Hurts so good

It was a week full of ESPYs, NFL contract negotiations and All-Star Games so I took a break this afternoon to read through my Outside magazine and get my brain off “sports”.  Good luck, right?  I came across an article about Shalane Flanagan.  I remember hearing about her back in January when she earned her spot on USA’s Olympic marathon team but was a relative unknown (at least to me) before then.  Turns out, she’s a superstar and a competitive killer.  Woman after my own heart. 

The article focused on the fact that she beat out her teammates back in January due to her competitive overdrive.  It kicked in when she felt that one of the other teammates (elite runner Kara Goucher) was planning to overtake her during the race.  She sprinted for the last two miles, leaving her teammates in the dust and posting an impossibly impressive time of 2:25:38.  Flanagan claims that she can go to a place that other athletes can’t when her ego or her pride is on the line.  She can push herself to painful physical limits in order to win.  That’s why she’s the front-runner to win in the Olympics.  She’s hard-wired to compete.  

I thought about pain and injuries, and sports and athletes.  I’ve seen it before.  I’ve seen athletes play through broken bones, concussions, sprained muscles, gnarly cuts and terrible illness.  “Playing through the pain” has become a common recurring theme in sports.  We’ve all seen it.  And if you were ever an athlete, even in high school or college, you’ve probably heard your coach say it to you on occasion (or in the case of my track coach who was the football coach in the fall season, many times…”Take one for the team.  I can still hear his West Virginia accent now…).  And I have blogged about this before but at what point do we applaud and at what point do we caution against this sort of behavior.  And it’s at that point where I feel differently about a football player playing through a concussion and Flanagan running through her own pain.  

Obviously, one is life threatening and one is (arguably) not.  That’s a big difference.  But I think the most important difference to me is the individual aspect of running.  When you are running, you are your own team.  You are the one who lives and dies by your decisions and you are the one who has to live with your result (whether that be your injuries or you finishing time).  When you are part of a team (and a culture) where your actions are scrutinized by fans and the media or when your decisions are affected by outside pressures, I think you are in danger of making, well, dangerous decisions for yourself and where your limits should be.  And I am not discounting the fact that many football players, basketball players, etc.. are insanely competitive people and would play through any injury if given the opportunity.  But some of this has to do with “letting down the teammates” or “fans”.  Some of it has to do with their own pride, but the line gets blurred in team sports.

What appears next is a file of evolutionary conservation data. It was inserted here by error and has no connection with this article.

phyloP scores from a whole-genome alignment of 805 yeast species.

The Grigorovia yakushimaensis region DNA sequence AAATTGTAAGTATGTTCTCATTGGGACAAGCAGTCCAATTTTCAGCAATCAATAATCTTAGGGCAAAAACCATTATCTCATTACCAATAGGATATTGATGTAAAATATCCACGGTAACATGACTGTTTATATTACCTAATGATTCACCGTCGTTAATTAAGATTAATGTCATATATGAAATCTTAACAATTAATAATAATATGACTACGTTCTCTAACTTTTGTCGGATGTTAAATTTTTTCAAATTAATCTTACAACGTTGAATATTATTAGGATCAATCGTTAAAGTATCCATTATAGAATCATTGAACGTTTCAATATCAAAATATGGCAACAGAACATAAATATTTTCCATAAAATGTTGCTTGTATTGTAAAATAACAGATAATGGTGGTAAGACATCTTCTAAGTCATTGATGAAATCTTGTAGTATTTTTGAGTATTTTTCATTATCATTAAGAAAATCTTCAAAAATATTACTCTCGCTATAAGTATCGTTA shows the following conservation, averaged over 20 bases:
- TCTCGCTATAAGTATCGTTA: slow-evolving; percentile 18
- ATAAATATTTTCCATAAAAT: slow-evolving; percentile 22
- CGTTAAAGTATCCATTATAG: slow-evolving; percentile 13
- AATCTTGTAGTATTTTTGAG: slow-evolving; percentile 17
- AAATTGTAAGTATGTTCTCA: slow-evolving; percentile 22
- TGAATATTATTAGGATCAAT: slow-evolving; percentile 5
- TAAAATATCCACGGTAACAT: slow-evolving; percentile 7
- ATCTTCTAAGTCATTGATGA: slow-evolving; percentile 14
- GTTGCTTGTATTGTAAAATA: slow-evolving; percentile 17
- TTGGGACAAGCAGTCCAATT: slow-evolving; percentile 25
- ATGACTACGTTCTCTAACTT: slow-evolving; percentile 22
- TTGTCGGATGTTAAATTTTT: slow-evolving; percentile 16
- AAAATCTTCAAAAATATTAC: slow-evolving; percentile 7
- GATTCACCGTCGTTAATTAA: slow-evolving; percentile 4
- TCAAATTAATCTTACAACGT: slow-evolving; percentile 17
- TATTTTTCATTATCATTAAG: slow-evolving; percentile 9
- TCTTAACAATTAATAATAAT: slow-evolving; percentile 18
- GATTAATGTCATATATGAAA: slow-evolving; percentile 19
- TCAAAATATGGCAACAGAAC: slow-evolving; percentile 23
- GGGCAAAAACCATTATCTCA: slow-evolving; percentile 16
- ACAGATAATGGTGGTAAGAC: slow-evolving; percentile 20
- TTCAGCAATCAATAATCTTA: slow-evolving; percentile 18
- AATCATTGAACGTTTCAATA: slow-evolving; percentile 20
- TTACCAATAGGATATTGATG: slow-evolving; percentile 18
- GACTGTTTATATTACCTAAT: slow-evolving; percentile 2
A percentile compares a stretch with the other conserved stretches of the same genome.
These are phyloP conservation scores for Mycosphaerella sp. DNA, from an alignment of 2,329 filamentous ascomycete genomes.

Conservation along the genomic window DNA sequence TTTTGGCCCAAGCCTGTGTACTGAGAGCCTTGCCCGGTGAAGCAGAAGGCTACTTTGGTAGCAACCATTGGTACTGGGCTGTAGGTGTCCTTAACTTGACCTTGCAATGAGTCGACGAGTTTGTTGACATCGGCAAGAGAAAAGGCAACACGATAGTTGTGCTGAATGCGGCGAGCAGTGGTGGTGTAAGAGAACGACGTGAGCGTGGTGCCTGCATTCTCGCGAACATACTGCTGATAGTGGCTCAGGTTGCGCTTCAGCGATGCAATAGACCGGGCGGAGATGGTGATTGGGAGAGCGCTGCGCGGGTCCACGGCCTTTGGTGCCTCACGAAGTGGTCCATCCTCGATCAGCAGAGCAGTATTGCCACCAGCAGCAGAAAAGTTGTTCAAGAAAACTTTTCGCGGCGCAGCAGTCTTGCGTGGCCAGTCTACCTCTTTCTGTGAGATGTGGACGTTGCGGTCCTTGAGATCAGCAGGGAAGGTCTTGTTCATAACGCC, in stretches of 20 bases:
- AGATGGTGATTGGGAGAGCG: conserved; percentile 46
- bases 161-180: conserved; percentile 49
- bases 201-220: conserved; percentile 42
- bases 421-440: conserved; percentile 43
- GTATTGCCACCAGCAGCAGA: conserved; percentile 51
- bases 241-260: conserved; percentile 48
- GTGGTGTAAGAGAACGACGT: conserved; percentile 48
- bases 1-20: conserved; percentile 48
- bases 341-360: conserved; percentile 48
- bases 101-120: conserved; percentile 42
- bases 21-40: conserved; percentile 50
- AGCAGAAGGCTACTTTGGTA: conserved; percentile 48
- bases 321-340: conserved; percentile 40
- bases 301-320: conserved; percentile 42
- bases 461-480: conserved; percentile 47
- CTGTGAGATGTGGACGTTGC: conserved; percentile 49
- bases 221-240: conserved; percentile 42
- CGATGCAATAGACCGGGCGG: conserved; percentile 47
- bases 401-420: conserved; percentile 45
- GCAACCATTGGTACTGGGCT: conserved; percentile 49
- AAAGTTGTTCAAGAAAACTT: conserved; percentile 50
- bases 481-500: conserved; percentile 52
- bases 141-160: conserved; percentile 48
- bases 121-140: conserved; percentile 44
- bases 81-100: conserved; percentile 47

I (speaking as a runner but not an elite runner by any means) have a different mindset when I run.  I get into a zone.  I can definitely say that I am almost disengaged from my own body as I’m running a race.  My race pace is faster than my practice pace.  There’s a reason for that.  I see someone ahead of me and I make it a point to change that.  I do that for as long as my body allows.  What Flanagan does is something like that, but to the extreme.  She’s one of those unique individuals who will not allow herself to fail and it’s all due to her competitive spirit.  The article called her a “competitive assassin”.  They never question her decision to sacrifice her body to win because at the end of the day, it’s just her and the track.  I think Flanagan’s attitude is not only testament to how much abuse the body can really endure but also how much more we are capable of once we decide we want it bad enough.  It inspires me to push harder.  I struggle with limits and whether or not to obey my knowledge of my own limits.  I think it’s a difficult balance.  I don’t think we can all do what Flanagan does.  I’m not sure we should all try.  But it does make me wonder whether I’ve been holding back or giving up when I should be pushing harder.  It was a great article to read before I head out to the gym for my lunchtime workout 🙂

For those that are interested, Shalane Flanagan is an elite runner from Marblehead, Mass just north of Boston (props to the east coast!).  She will be 31 (props to 1981!) during her third Olympic appearance this summer in London, representing the USA.  When she set the event record at the Olympic Trials in Houston back in January, it only her second marathon.  Ever.

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